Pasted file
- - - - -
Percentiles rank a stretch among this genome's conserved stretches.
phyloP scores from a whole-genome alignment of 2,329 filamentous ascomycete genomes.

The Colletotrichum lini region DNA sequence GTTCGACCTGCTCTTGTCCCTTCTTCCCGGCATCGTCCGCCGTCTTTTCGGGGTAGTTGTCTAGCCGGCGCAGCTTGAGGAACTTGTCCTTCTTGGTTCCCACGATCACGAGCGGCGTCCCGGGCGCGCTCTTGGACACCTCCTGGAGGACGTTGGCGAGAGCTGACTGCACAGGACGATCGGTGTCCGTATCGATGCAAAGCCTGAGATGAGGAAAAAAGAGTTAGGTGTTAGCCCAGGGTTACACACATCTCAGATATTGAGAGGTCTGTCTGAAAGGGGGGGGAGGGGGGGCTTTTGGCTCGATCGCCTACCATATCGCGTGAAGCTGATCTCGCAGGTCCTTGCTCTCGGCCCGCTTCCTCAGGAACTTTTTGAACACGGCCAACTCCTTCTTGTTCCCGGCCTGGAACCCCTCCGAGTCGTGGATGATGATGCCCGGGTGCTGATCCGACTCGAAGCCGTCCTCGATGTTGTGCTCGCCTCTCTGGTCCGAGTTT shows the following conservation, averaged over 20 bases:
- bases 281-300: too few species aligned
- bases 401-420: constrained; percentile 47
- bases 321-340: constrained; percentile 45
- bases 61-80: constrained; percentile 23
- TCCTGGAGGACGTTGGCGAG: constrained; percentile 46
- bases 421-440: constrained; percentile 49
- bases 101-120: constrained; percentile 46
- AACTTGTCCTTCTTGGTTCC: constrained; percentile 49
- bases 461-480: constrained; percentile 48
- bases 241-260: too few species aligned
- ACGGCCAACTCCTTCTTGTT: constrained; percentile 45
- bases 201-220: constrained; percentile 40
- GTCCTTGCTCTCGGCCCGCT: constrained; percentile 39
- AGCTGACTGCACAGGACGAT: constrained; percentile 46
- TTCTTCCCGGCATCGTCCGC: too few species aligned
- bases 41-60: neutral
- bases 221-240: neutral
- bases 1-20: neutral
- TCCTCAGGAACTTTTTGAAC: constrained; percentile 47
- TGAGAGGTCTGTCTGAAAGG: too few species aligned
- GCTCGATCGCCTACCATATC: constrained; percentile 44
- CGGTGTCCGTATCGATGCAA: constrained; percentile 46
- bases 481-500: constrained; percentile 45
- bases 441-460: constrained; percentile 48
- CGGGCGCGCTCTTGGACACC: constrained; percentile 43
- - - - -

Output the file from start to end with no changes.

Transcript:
Percentiles rank a stretch among this genome's conserved stretches.
phyloP scores from a whole-genome alignment of 2,329 filamentous ascomycete genomes.

The Colletotrichum lini region DNA sequence GTTCGACCTGCTCTTGTCCCTTCTTCCCGGCATCGTCCGCCGTCTTTTCGGGGTAGTTGTCTAGCCGGCGCAGCTTGAGGAACTTGTCCTTCTTGGTTCCCACGATCACGAGCGGCGTCCCGGGCGCGCTCTTGGACACCTCCTGGAGGACGTTGGCGAGAGCTGACTGCACAGGACGATCGGTGTCCGTATCGATGCAAAGCCTGAGATGAGGAAAAAAGAGTTAGGTGTTAGCCCAGGGTTACACACATCTCAGATATTGAGAGGTCTGTCTGAAAGGGGGGGGAGGGGGGGCTTTTGGCTCGATCGCCTACCATATCGCGTGAAGCTGATCTCGCAGGTCCTTGCTCTCGGCCCGCTTCCTCAGGAACTTTTTGAACACGGCCAACTCCTTCTTGTTCCCGGCCTGGAACCCCTCCGAGTCGTGGATGATGATGCCCGGGTGCTGATCCGACTCGAAGCCGTCCTCGATGTTGTGCTCGCCTCTCTGGTCCGAGTTT shows the following conservation, averaged over 20 bases:
- bases 281-300: too few species aligned
- bases 401-420: constrained; percentile 47
- bases 321-340: constrained; percentile 45
- bases 61-80: constrained; percentile 23
- TCCTGGAGGACGTTGGCGAG: constrained; percentile 46
- bases 421-440: constrained; percentile 49
- bases 101-120: constrained; percentile 46
- AACTTGTCCTTCTTGGTTCC: constrained; percentile 49
- bases 461-480: constrained; percentile 48
- bases 241-260: too few species aligned
- ACGGCCAACTCCTTCTTGTT: constrained; percentile 45
- bases 201-220: constrained; percentile 40
- GTCCTTGCTCTCGGCCCGCT: constrained; percentile 39
- AGCTGACTGCACAGGACGAT: constrained; percentile 46
- TTCTTCCCGGCATCGTCCGC: too few species aligned
- bases 41-60: neutral
- bases 221-240: neutral
- bases 1-20: neutral
- TCCTCAGGAACTTTTTGAAC: constrained; percentile 47
- TGAGAGGTCTGTCTGAAAGG: too few species aligned
- GCTCGATCGCCTACCATATC: constrained; percentile 44
- CGGTGTCCGTATCGATGCAA: constrained; percentile 46
- bases 481-500: constrained; percentile 45
- bases 441-460: constrained; percentile 48
- CGGGCGCGCTCTTGGACACC: constrained; percentile 43